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Natalie MacMaster

Natalie MacMaster Bluegrass and Celtic music are close cousins, with shared roots dating back several hundred years. But that's not what prompted Celtic fiddling virtuoso Natalie MacMaster to enlist some of the world's top bluegrass pickers--including Bela Fleck, Jerry Douglas, Sam Bush and Edgar Meyer--for her latest album, Blueprint. MacMaster, a native of Canada's Cape Breton Island, says her only motivation in choosing guests for the album was to feature the best acoustic musicians she could find. The common thread of bluegrass turned out to be a happy coincidence. "I gravitate toward quality musicianship--that's what I grew up with," says MacMaster, who earned a Grammy nomination in 2000 for My Roots Are Showing in the Best Traditional Folk Album category. "Irish music affects me the same way as Cape Breton music because those are the sounds and instruments that I've heard since I was a child. It's the same thing with bluegrass music, which has many of the same sounds and instruments. And, in a way, bluegrass musicians play reels, breakdowns and jigs too, so it's all very similar."

Working in Nashville with producer Darol Anger, MacMaster began assembling a wish list of who they'd like to work with. After recruiting banjo star Fleck and mandolin great Bush, MacMaster and Anger needed to line up a vocalist to sing "Touch of the Master's Hand," a poem set to music written by MacMaster and her guitarist, Brad Davidge. It was only when they settled on singer John Cowan did they realize the connection; Fleck, Bush and Cowan had all been members of bluegrass innovators the New Grass Revival.

Douglas, who appears on five of Blueprint's 13 tracks, provided another unexpected link: it turned out that bassist Meyer and guitarist Bryan Sutton had both previously worked with the Dobro master. "Jerry's the best Dobro player in the world," enthuses MacMaster. "We thought, 'why not start at the top?' He's so versatile and he adapted to the Cape Breton style right away." Adds MacMaster: "None of the musicians were show-offs. They're all just totally devoted to music--no matter what the style--and they were a total pleasure to work with. That was the coolest part of making this record."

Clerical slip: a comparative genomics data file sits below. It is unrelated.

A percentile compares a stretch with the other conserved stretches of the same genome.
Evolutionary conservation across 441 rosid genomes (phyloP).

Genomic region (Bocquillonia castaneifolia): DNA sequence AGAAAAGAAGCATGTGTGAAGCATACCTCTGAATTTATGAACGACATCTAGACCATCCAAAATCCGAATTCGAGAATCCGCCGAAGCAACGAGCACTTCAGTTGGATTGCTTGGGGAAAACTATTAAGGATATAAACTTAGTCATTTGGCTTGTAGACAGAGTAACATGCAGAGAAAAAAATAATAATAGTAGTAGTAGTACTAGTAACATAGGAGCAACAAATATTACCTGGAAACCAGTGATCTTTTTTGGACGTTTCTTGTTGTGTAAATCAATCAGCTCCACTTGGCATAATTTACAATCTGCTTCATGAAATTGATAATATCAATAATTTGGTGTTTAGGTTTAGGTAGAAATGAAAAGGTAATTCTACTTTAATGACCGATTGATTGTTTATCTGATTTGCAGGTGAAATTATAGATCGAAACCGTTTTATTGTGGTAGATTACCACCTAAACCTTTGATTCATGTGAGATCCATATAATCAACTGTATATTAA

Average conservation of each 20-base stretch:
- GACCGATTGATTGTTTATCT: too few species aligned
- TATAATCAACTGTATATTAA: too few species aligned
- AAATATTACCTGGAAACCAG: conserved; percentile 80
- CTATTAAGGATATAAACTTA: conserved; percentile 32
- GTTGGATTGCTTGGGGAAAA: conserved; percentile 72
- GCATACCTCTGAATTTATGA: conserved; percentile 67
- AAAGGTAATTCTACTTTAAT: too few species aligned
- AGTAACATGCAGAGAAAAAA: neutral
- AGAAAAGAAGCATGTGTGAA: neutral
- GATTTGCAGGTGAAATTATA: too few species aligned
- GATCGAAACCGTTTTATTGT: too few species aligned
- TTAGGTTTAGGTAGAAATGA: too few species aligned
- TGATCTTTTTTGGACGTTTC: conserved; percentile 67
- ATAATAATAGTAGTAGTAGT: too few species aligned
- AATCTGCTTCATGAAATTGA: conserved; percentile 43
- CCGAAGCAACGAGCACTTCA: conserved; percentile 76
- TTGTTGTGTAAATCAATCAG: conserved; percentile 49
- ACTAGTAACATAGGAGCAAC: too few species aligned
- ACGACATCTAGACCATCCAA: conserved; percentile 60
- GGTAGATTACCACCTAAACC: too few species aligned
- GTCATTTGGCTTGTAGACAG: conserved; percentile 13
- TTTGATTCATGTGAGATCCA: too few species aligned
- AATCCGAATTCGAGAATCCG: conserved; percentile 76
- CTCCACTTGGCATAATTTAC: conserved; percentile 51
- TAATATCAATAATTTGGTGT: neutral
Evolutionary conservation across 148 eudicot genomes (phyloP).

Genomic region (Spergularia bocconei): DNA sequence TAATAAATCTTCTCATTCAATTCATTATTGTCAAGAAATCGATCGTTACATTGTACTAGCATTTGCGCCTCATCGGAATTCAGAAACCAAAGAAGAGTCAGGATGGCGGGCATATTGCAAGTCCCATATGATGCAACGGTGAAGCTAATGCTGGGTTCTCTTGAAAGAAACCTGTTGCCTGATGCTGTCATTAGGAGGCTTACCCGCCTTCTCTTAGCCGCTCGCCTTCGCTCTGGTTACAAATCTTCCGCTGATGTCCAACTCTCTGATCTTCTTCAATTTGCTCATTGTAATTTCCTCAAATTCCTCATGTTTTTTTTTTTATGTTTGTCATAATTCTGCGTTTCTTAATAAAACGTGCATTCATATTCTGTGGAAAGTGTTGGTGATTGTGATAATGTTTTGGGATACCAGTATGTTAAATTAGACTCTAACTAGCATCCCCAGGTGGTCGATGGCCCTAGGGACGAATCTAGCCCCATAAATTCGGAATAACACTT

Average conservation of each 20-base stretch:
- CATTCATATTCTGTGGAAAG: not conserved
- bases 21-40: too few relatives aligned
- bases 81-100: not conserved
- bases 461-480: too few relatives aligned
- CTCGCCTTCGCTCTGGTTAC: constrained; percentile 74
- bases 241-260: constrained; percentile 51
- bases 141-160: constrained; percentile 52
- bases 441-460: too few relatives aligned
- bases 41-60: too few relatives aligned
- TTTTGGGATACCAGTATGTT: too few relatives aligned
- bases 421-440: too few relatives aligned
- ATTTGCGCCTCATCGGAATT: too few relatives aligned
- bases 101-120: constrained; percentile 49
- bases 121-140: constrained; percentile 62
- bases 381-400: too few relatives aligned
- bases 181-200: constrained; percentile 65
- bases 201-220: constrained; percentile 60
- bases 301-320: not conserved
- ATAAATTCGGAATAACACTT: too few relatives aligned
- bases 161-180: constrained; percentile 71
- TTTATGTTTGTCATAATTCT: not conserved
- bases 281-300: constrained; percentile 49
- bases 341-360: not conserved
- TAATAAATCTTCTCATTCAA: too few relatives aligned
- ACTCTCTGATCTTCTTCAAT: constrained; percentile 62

That joyfulness is evident on the album's opening track, "A Blast," a series of five rollicking fiddle tunes, three of which MacMaster wrote herself. She also co-wrote "Jig Party" with her bagpipe player Matt MacIsaac and penned "Minnie & Alex's Reel" for her parents. MacMaster's compositional output is at an all-time high. "I'm in a real creative phase right now," she acknowledges. "Every time I sit down to practice, I have a lot of ideas for tunes and usually spend the first half hour just writing them down."

While still fairly new to songwriting, the 30-year-old MacMaster is already a veteran of her instrument. She first picked up a fiddle at the age of nine and hasn't looked back. The niece of famed Cape Breton fiddler Buddy MacMaster, Natalie quickly became a major talent in her own right. After winning numerous East Coast Music Awards for her early traditional Cape Breton recordings, she began taking Celtic music to new heights with albums like In My Hands, which featured elements of jazz, Latin music and guest vocals by Alison Krauss. To her accomplishments, she's added a Juno Award (the Canadian equivalent of the Grammy) for Best Instrumental Album and several Canadian Country Music Awards for Fiddler of the Year. For every contemporary album, MacMaster is quick to respond with a traditional one, like My Roots Are Showing. Her most recent recording, Live, was two albums in one: the first disc showcased her Celtic rock band, including the big-concert sounds of synthesizer, drums and electric bass, while the other featured a down-home Cape Breton square dance with just piano and guitar. MacMaster, who plays with what the Los Angeles Times described as "irresistible, keening passion," thrives in both settings.

With Blueprint, MacMaster is once again pushing the boundaries for traditional music, fusing her brilliant Cape Breton fiddling with the sounds of banjo, Dobro and mandolin, as played by the cream of America's bluegrass community. "Alison Krauss was the artist who first got me listening to bluegrass music," recalls MacMaster. "With this album, maybe I can do the same thing and attract people to traditional Cape Breton music."



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